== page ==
As we close finals week here at Michigan State University, I am excited to be launching my CHI project: “Midwives to the Countryside.”
The aim of creating this project was to map midwife training programs with the express purpose of demonstrating what the rural-urban gap in midwife care looked like in the early years of the People’s Republic of China (PRC). This is a particularly important question because the PRC was actively and vocally attempting to close that gap, however, despite repeated policy changes and social campaigns to raise the standard of living in rural areas, the rural-urban divide only continued to widen throughout the second half of the twentieth century. Although the data presented here is limited, it still raises the question about the depth of rural needs in comparison to urban centers. I hope that once the entire project is finished, this will contribute to a better understanding of how rural-urban divides impacted access to health care.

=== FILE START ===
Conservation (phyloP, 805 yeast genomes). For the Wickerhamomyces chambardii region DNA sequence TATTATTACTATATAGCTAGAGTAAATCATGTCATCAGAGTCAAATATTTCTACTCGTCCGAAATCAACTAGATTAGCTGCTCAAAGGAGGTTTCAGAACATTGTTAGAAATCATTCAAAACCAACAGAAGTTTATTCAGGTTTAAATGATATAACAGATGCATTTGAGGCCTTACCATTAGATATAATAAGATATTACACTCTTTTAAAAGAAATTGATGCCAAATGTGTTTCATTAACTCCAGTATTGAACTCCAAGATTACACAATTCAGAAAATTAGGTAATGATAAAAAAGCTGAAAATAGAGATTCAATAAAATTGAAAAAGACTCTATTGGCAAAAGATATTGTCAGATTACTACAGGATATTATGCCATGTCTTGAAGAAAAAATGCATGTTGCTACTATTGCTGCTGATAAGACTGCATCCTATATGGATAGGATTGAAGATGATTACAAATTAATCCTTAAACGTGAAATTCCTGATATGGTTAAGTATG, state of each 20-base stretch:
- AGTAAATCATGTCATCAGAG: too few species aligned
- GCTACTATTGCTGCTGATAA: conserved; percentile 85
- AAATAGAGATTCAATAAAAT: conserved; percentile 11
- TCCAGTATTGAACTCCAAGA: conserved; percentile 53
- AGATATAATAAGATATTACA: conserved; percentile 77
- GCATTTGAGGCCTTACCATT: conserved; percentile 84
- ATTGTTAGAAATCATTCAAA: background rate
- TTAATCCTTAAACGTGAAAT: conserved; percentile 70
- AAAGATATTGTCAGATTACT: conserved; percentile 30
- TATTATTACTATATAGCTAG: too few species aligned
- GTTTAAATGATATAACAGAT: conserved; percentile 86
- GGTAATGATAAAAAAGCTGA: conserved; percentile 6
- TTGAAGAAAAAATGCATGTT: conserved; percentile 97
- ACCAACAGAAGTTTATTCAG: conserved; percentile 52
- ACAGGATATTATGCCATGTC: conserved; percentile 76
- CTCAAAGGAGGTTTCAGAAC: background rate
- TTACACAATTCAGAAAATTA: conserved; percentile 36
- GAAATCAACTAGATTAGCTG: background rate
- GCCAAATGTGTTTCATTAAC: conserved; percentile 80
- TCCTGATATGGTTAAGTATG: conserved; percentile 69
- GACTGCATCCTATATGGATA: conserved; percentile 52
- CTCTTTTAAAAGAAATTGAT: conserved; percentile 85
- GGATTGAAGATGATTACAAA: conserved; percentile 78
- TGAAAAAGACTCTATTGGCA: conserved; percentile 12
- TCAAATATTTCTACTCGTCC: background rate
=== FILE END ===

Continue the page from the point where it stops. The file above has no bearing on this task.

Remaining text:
This project is far from complete. Through the design process, I have considered and reconsidered how best to display, explore, and explain the mapping visualization in these chapters. This has required multiple reworks of the site and maps, and each time I felt closer to the best format. At the moment, only chapter 1, “Midwives in the Headlines” is available to view, but I am continuing to work on chapter 2 and 3 over the summer. While chapter 2, “Midwives for Mountainous Regions” will map where Taiwanese people requested midwife services, for chapter 3, I am preparing some text analysis to explore the linguistics of midwifery. You will notice significant changes to this project throughout the summer, and I am looking forward to presenting it at a conference in the fall of 2023.
I am very grateful for the opportunity to return to CHI this year. The support offered by other fellows is especially important for us humanities students who struggle through code, conflicting code, a missing comma, etc. No matter how simple a project may seem at first glance, there was a lot of effort and frustration expended to put the humanities in our Digital Humanities project.